Session managers discuss postponement, relocation, and unique challenges.
Published on: 05-20-2022
General Conference Session is the largest, most complex, and arguably most significant event held by the global Seventh-day Adventist Church every quinquennium. The last scheduled Session was postponed for two years due to the COVID-19 pandemic and is now set to happen this year, June 6-11, at America’s Center in St. Louis, Missouri, United States.
The two-year postponement has resulted in complications that required unique solutions as well as new initiatives that will benefit Adventists across the globe, session managers said.
Adventist News Network (ANN) recently sat down with Sheri Clemmer, assistant to the session manager for GC; Silvia Sicalo, associate meeting planner for GC; and George O. Egwakhe, GC associate treasurer and session manager, to discuss the Session’s postponement, planning hurdles, and unique innovations to expect at Session this year.
Location Shifting and Postponement
“You know it takes nine years to plan one session?” Clemmer began. “Nine years before Session is when the host city is selected by the Site Selection Committee. They explore options and obtain proposals from possible cities and then visit each one. The best options are presented to the GC Executive Committee at an Annual Council, who make the decision.”
Speaking on how COVID-19 disrupted initial plans to meet in Indianapolis in 2020, Clemmer explained that shifting to St. Louis was a complicated process.
“In event planning, you pretty much have to roll with the punches because there are so many things that can happen in an event. You must be flexible all the time. We really learned that with COVID. We planned the space assignment five times for Indianapolis, and now multiple times at St. Louis. We’ve had to redesign it with social distancing and without social distancing, and now in a brand-new city.”
“Luckily we knew the center very well,” Egwakhe added. “We held Session there in 2005 so had information from that.”
“There was still so much uncertainty though,” Sicalo said. “So many divisions were asking, ‘Am I coming? Am I going virtual?’ And we had to wait for the January 18 vote to pass, which is when they changed the church’s Constitution and by-laws to allow the event to happen virtually. Essentially, where Session is usually planned in nine years, we’ve had to plan it in three months.”
“Luckily there are three of us and we can all commiserate,” Clemmer said, laughing.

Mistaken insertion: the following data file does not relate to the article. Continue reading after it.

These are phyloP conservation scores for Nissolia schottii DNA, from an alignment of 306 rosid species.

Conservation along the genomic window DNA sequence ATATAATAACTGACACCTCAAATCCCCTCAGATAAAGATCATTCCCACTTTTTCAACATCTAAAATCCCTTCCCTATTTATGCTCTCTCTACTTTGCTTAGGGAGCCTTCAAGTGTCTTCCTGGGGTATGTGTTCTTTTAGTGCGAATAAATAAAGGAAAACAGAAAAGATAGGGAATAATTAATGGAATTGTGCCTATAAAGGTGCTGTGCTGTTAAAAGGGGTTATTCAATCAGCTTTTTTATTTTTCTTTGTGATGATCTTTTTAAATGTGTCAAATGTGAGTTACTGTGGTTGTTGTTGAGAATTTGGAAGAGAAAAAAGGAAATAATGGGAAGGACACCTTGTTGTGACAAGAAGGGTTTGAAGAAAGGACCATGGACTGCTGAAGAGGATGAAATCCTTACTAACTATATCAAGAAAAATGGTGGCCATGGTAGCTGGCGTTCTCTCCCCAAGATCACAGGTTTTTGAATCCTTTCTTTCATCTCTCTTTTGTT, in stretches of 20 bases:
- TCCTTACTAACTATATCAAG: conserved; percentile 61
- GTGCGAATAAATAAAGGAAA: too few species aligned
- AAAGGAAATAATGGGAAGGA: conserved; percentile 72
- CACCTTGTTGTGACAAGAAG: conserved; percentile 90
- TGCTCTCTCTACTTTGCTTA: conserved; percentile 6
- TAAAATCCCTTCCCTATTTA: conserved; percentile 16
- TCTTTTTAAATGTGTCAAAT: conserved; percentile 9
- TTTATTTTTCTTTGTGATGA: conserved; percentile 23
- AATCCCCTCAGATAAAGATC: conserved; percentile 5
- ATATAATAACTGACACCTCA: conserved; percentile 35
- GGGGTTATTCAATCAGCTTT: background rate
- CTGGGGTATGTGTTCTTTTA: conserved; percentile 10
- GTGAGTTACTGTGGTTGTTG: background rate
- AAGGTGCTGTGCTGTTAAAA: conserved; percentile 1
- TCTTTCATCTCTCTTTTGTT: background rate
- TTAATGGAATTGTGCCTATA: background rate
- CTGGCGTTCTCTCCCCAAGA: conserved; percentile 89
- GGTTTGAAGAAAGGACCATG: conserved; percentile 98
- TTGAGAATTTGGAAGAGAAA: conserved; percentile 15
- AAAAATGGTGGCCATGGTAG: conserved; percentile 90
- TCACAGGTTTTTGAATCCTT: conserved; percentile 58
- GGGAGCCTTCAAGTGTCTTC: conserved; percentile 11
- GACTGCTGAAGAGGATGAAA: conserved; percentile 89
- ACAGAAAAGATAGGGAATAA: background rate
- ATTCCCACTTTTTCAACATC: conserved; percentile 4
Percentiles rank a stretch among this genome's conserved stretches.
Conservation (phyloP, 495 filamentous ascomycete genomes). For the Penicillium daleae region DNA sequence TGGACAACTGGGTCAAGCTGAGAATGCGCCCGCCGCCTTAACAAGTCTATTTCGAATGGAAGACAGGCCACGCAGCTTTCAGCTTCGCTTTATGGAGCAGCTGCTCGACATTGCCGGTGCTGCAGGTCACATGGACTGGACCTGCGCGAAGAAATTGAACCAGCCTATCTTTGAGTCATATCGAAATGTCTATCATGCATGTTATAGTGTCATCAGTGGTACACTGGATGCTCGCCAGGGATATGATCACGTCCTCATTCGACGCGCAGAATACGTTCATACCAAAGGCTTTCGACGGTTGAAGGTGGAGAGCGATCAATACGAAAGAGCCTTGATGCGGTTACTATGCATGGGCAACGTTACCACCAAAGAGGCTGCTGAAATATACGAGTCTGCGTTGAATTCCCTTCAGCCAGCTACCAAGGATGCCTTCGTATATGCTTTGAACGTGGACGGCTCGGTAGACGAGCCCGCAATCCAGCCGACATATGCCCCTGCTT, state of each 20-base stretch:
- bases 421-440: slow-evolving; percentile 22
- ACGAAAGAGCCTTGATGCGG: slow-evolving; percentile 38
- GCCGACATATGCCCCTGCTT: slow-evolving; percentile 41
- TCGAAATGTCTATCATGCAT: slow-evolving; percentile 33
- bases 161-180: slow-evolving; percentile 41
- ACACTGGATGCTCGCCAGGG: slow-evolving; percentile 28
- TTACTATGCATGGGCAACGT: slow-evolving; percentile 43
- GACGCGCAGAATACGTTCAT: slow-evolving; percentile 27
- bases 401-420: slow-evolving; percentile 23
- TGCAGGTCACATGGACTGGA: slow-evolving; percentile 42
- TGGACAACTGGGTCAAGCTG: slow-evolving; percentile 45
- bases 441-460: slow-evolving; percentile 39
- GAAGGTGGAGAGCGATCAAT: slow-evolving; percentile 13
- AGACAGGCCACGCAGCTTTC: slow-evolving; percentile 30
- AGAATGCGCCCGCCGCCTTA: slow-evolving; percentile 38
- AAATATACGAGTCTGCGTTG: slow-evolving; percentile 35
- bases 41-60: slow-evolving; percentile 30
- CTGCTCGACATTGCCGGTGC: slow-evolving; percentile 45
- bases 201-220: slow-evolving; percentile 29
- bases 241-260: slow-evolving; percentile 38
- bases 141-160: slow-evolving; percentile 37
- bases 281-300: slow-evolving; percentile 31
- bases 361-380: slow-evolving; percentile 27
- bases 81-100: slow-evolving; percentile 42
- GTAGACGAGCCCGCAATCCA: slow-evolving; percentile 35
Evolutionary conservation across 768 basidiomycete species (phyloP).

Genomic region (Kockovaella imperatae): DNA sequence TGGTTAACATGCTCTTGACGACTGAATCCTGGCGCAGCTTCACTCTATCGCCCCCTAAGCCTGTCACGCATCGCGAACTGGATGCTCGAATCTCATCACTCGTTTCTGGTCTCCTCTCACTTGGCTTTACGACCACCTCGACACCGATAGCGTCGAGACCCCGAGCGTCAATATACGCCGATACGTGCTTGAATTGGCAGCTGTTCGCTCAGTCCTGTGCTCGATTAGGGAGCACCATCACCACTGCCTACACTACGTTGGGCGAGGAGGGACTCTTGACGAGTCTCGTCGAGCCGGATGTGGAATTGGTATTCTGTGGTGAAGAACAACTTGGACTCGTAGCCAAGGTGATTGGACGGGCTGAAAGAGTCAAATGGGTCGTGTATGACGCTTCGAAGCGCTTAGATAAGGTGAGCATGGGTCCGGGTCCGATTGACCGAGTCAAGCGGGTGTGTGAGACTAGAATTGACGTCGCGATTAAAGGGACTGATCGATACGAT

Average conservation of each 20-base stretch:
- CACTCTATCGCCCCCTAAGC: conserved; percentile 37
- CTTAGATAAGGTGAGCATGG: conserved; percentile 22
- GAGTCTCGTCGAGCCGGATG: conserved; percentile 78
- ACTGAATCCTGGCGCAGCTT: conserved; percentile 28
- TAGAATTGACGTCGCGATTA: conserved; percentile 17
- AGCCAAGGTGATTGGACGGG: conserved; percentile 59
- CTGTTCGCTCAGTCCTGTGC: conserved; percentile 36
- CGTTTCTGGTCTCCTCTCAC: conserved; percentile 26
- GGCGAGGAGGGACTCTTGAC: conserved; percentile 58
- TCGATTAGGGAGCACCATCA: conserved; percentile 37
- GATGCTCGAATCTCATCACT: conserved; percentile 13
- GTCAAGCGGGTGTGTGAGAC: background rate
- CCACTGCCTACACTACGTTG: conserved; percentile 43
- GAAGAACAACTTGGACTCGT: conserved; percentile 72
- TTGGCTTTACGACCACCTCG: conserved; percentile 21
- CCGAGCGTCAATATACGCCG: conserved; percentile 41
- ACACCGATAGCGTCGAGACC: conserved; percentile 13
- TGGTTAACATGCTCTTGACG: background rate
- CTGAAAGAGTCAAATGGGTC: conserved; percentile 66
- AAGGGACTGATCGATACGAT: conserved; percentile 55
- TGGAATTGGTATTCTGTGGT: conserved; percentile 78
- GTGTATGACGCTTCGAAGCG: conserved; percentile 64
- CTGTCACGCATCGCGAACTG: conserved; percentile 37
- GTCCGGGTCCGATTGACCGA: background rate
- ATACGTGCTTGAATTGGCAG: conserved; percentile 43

“Without teamwork, this would not work,” Sicalo agreed. “If we were not a team, consulting with each other and helping each other, we wouldn’t make it.”
Regarding why Session was moved from Indianapolis to St. Louis, the managers explained that this decision was made based on venue availability. According to the Adventist Church’s Constitution and by-laws, a postponed Session must happen within two years of its original date.
“We postponed the first time to May 2021, but COVID just wasn’t far enough along yet for us to meet then,” Clemmer said. “Problem was, Indianapolis had a very full schedule for the year 2022. They had a couple of small groups meeting in the building from June 6 to 11, 2022, but it would have been too expensive to move these groups out. The only other weeks they had available were Thanksgiving or Christmas — but that wouldn’t have worked, plus the weather’s not so good there that time of year. So, the Executive Committee voted to move it.”
“It was amazing, though,” Sicalo added. “God prepared both dates and both cities without us knowing. We were even able to cancel our original contracts without penalty.”
“In addition, the St. Louis venue wanted to give us an attractive package to bring us back after our time there in 2005,” Egwakhe said. “The contract we signed was for a one-dollar rental fee, provided we could meet the stated food and beverage requirements and hotel room minimums.”
“We were able to meet the required minimums,” Clemmer said.
Unique Challenges of Hybrid Session
Planning the first-ever hybrid Session has not come without significant and unprecedented challenges. While creating the digital infrastructure to host such a large event is one hurdle, significant schedule and format changes have been required to facilitate delegates joining from opposite corners of the globe.
“This year’s Session will be available in five languages,” Clemmer said. “English, French, Spanish, Portuguese, and Russian. Because of this, we need to have multiple Zoom sessions and a team of translators working in each of those rooms, plus Zoom equipment for each delegate and language. So that impacts the budget tremendously.”